07 Apr April is Parkinson’s Awareness Month
Parkinson’s disease is a progressive, degenerative neurological condition that affects a person’s ability to control their body movements. In Australia, it affects 100,000 people with 38 people being diagnosed every day.
Parkinson’s results from the loss of cells in various parts of the brain, including a region called the substantia nigra. When dopamine production is depleted, the motor system nerves are unable to control movement and coordination. The dopamine producing cells are lost over a period of years and the motor type symptoms such as tremor, rigidity etc. will start to appear.
During this month, Parkinson’s Australia is promoting the importance of identifying some of the lesser-known early warning signs and symptoms of Parkinson’s.
It is important to note that not everyone will experience the same symptoms, and the order in which symptoms appear and the way symptoms progress also varies from person to person. Parkinson’s is a very individual condition, with each person experiencing different symptoms.
Additionally, non-motor symptoms such as sleep disturbance, constipation, and loss of sense of smell can pre-date the motor symptoms, such as a tremor, slowness of movement or rigidity, by up to a decade.
Young Onset Parkinson’s (YOPD)
A common misconception is that Parkinson’s is an old person’s disease, and the reality is much different as Parkinson’s is diagnosed in 3 Australians under the age of 40 every day. Most of you will remember how Michael J. Fox, iconic actor and author, was 29 years old when he was diagnosed with Young Onset Parkinson’s (YOPD). YOPD generally refers to a person who is diagnosed under the age of 50. As is the case with all Parkinson’s, the symptoms and rate of progression varies greatly from person to person. They also may have different approaches to treating symptoms and may encounter unique situations surrounding work and family. It is also not uncommon for people with YOPD to have a longer journey in their diagnosis as they may present with shoulder or arm stiffness which may initially be attributed to a sports injury.
Although everyone with Parkinson’s probably wonders what the years ahead hold, this may be top of mind in those who have a longer future with Parkinson’s. Concerns often relate to the potential implications of the disease on personal, family and work commitments and responsibilities.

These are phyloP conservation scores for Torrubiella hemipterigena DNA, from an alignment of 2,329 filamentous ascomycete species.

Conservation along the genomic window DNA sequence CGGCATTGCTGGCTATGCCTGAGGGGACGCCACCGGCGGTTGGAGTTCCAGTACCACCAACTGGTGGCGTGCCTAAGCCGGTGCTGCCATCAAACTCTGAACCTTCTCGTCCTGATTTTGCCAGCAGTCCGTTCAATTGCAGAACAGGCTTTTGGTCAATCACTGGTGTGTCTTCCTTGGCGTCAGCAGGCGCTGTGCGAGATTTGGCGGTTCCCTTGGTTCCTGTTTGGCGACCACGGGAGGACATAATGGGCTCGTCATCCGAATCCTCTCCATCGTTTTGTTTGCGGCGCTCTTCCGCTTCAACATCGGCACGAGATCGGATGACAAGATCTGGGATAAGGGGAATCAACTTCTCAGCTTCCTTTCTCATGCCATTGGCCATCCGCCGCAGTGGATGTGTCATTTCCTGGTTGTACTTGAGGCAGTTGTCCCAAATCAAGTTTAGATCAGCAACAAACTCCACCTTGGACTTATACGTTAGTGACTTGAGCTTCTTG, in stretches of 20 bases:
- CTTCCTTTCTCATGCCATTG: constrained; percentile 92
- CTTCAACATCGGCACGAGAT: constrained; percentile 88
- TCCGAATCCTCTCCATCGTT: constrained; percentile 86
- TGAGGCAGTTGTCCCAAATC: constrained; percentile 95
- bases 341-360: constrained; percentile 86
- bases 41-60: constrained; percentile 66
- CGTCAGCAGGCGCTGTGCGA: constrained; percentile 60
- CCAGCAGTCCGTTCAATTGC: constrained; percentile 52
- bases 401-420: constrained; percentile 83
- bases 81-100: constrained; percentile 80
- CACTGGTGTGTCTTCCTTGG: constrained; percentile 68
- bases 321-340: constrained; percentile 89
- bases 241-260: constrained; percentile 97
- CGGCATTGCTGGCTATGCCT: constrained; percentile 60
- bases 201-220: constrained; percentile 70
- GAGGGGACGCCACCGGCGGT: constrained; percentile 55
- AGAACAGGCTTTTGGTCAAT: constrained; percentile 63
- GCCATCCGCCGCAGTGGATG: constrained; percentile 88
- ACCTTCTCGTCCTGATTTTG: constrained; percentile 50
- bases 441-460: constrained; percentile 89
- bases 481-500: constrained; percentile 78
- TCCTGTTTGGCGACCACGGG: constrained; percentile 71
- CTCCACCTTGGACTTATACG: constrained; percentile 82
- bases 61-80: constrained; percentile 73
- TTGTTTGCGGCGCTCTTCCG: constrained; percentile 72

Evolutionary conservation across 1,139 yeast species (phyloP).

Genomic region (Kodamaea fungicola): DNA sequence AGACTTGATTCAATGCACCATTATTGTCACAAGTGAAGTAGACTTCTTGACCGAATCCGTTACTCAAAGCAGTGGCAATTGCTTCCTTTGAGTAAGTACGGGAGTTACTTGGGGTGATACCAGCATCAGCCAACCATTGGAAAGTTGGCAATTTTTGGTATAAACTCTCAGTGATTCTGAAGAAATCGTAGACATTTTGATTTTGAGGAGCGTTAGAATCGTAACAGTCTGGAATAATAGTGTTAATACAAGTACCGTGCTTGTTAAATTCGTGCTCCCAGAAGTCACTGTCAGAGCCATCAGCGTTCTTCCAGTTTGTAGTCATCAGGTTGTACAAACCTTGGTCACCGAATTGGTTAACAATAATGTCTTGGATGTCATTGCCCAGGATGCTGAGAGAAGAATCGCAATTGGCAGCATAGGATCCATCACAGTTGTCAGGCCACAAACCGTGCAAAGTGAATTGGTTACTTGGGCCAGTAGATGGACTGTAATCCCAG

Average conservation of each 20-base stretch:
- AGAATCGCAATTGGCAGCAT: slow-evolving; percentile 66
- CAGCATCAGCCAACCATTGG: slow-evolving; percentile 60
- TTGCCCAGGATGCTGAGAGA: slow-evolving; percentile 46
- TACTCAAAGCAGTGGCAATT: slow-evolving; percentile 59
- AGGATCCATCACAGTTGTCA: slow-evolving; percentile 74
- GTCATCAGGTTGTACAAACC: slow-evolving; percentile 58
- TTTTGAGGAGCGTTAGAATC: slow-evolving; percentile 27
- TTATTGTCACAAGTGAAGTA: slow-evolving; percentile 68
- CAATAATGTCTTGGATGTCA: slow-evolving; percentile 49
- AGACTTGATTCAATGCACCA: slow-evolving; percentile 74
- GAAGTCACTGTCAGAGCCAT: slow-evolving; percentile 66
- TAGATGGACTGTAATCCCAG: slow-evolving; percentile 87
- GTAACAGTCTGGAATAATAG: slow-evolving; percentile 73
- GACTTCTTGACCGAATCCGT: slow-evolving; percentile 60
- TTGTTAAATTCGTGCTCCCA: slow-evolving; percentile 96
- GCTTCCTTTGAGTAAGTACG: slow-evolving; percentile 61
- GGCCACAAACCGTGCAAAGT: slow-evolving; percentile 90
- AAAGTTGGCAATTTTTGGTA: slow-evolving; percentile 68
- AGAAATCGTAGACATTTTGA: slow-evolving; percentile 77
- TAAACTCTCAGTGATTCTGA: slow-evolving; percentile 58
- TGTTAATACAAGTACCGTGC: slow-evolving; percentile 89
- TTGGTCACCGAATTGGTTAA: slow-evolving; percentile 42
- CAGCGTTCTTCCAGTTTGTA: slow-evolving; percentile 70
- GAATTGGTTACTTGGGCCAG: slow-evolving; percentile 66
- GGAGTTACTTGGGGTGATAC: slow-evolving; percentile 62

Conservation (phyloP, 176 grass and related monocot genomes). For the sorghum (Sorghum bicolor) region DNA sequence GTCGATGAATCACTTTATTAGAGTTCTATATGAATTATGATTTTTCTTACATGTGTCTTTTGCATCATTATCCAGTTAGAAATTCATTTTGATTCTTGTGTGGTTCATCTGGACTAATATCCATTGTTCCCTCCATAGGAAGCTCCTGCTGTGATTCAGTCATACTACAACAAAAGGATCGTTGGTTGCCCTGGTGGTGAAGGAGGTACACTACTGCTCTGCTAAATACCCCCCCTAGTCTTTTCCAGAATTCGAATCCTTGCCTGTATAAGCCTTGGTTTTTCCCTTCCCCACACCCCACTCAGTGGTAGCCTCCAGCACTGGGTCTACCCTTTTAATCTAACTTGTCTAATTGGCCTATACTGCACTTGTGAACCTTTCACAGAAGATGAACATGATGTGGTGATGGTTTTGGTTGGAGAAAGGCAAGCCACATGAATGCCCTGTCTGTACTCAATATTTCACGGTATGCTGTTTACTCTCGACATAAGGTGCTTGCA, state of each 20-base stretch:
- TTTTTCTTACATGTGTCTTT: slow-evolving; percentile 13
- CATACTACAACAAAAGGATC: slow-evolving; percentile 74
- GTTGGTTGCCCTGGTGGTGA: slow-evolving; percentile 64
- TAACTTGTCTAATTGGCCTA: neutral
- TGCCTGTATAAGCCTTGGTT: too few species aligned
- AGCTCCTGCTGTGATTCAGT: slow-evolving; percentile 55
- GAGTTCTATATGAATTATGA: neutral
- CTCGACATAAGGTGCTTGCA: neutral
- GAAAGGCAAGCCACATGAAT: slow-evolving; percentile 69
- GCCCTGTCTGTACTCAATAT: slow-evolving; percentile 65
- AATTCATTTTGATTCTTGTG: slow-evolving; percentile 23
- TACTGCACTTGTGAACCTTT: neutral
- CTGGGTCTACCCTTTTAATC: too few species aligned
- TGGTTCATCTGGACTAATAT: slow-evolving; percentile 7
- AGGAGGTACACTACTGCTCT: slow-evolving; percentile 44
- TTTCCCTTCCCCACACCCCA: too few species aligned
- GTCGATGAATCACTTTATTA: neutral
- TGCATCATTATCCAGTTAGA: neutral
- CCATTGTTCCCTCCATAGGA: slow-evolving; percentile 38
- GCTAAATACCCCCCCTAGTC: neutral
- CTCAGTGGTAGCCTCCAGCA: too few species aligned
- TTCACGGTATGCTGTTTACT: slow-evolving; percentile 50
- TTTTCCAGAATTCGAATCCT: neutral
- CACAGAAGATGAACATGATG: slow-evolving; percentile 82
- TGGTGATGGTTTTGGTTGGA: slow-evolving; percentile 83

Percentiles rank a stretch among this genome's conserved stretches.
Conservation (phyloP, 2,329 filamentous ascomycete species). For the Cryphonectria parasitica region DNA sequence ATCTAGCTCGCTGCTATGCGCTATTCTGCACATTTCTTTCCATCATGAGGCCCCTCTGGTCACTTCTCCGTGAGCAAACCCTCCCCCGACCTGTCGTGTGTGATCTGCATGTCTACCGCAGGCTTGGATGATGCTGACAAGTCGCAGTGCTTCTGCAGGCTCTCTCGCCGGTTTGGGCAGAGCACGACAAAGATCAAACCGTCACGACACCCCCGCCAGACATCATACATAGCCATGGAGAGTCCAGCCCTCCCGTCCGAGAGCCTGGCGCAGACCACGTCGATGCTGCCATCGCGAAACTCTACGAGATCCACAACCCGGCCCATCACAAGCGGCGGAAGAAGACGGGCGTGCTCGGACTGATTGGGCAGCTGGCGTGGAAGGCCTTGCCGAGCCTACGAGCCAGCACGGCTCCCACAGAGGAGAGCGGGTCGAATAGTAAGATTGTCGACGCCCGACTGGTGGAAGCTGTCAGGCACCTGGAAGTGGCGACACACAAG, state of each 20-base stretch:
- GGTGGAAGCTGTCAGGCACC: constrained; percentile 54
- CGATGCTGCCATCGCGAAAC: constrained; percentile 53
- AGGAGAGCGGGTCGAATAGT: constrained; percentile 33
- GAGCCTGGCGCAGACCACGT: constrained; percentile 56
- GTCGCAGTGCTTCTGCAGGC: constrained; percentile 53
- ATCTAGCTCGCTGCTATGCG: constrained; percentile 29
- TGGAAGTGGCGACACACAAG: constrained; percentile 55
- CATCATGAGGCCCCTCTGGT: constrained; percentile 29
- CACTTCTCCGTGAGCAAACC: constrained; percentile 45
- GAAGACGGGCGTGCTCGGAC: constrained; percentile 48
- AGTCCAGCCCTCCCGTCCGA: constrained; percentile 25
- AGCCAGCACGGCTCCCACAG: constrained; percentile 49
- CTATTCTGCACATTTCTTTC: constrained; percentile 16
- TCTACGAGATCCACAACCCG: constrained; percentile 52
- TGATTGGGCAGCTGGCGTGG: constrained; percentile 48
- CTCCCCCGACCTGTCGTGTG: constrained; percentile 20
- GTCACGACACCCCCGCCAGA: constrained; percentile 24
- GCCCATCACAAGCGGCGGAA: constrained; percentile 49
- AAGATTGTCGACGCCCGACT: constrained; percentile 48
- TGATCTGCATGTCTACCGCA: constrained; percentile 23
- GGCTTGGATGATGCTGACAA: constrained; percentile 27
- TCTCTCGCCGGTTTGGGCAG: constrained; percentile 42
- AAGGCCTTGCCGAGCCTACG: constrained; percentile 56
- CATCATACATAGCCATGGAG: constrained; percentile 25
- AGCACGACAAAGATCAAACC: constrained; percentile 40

Evidence suggests that regular exercise can improve some symptoms of Parkinson’s disease and improve your quality of life. Consult closely with your doctor, physiotherapist or healthcare professional when devising your own exercise program.
Benefits of regular exercise for a person with Parkinson’s disease can include:
- better control over gross motor movements, such as walking
- greater muscle strength and flexibility
- increased cardiovascular fitness
- improved coordination and balance
- reduced risk of falling
- improved posture
- greater confidence in performing daily activities
- reduced stress levels
- improved joint mobility.
At Timboon and District Healthcare Service we offer a Parkinson Disease (PD) Neuro class and for more information, please contact us on (03) 5558 6000. The class not only provides regular exercise tailored to Parkinson’s, but also provides an opportunity to interact with other community members with the same diagnoses.
Where to get help
Information provided on the Parkinson’s Australia website (https://www.parkinsons.org.au/about-parkinsons) can help you navigate your journey and there is also the Young Onset Parkinson’s Exchange (YOP-X) App and website (https://youngonsetparkinsons.org.au/).
It is important to remember to discuss any issues or concerns you have about your Parkinson’s with the doctors and other health professional who support and care for you. You can also contact our Timboon Clinic on (03) 5558 6088 to make an appointment with one of our GP’s.